“He who has a why to live can bear almost any how.” ~ Friedrich Nietzsche
I read this quote in Viktor Frankl’s Man’s Search for Meaning. I recall my friend saying something similar to me back when we were preparing for competitive exams.
For a long time since then, I’ve been trying to find meaning in my life. I’ve been questioning everything I do. Each time I reach the same answer. There is no why. It doesn’t matter what I do, because nothing matters.
These nihilistic thoughts were what used to occupy a major chunk of my time. I couldn’t focus on anything else, because I couldn’t - and still can’t - see how any of my actions matter in the grand scheme of things.
Yuval Noah Harari writes in Sapiens, “There are no gods in the universe, no nations, no money, no human rights, no laws and no justice outside the common imagination of human beings.”
And I believe Mr. Robot when he says, “We live in a kingdom of bullshit.”
The only reason I’m able to question everything I do is because life has been easy for me ever since I was born. I’m pretty sure I wouldn’t be asking all these questions if I had to spend 60 hours a week working minimum wage to support my family. This brings up another question - is all of this just an excuse? Is this just me trying to justify my inadequacy?
I don’t know.
Cal Newport writes in So Good They Can’t Ignore You, “If you want to love what you do, abandon the passion mindset (“what can the world offer me?”) and instead adopt the craftsman mindset (“what can I offer the world?”).”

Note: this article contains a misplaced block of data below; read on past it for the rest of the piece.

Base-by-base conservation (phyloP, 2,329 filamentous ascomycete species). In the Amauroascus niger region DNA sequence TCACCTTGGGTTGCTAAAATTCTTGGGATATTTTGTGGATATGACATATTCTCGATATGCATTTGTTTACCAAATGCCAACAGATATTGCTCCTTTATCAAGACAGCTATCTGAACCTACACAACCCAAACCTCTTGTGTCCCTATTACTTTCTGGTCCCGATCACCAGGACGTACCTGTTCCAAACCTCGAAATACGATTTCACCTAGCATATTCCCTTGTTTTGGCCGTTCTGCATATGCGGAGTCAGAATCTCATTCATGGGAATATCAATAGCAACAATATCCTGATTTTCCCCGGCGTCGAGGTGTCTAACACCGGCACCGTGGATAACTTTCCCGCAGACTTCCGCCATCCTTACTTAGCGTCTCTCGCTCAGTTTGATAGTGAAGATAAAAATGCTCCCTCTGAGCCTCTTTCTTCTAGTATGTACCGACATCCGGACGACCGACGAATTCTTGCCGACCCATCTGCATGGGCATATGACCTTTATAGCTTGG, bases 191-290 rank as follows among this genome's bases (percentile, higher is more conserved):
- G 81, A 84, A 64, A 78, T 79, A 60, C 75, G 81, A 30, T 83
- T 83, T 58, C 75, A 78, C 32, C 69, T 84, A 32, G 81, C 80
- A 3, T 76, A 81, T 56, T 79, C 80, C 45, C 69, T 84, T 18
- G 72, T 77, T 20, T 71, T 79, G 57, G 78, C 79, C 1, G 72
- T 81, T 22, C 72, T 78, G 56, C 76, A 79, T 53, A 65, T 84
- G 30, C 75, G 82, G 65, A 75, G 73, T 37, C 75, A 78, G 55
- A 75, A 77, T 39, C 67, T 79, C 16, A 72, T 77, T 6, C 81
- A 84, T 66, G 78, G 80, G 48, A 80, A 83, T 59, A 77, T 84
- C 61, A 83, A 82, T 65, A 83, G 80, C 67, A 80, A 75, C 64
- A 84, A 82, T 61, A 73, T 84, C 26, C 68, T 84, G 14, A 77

I think he hits the nail right on the head. Life isn’t about taking, it’s about giving back. How will you contribute to your species? As the way I am right now, I don’t have much to offer the world, honestly speaking. I have to - and want to - keep learning and reading and improve my understanding of the world.
Shoko Makinohara says to Sakuta in Seishun Buta Yarou wa Bunny Girl Senpai no Yume wo Minai, “What I think, Sakuta-kun, is that life is here for us to become kinder. I live life every day hoping I was a slightly kinder person than I was the day before.”
My actions no longer feel inconsequential when my goal is to propel my species to greater heights. I become part of a larger movement. I feel I can bear almost any how, because I have a why. It doesn’t matter if everything is meaningless - I’m okay with taking part in the farce if that is what inches me closer to my goal. Besides, I’m very curious. I like learning about how things work, and how they can be made better. So I guess that, at least for now, that’s how I’m going to be spending my time.
“The mathematician does not study pure mathematics because it is useful; he studies it because he delights in it and he delights in it because it is beautiful.” ~ Henri Poincaré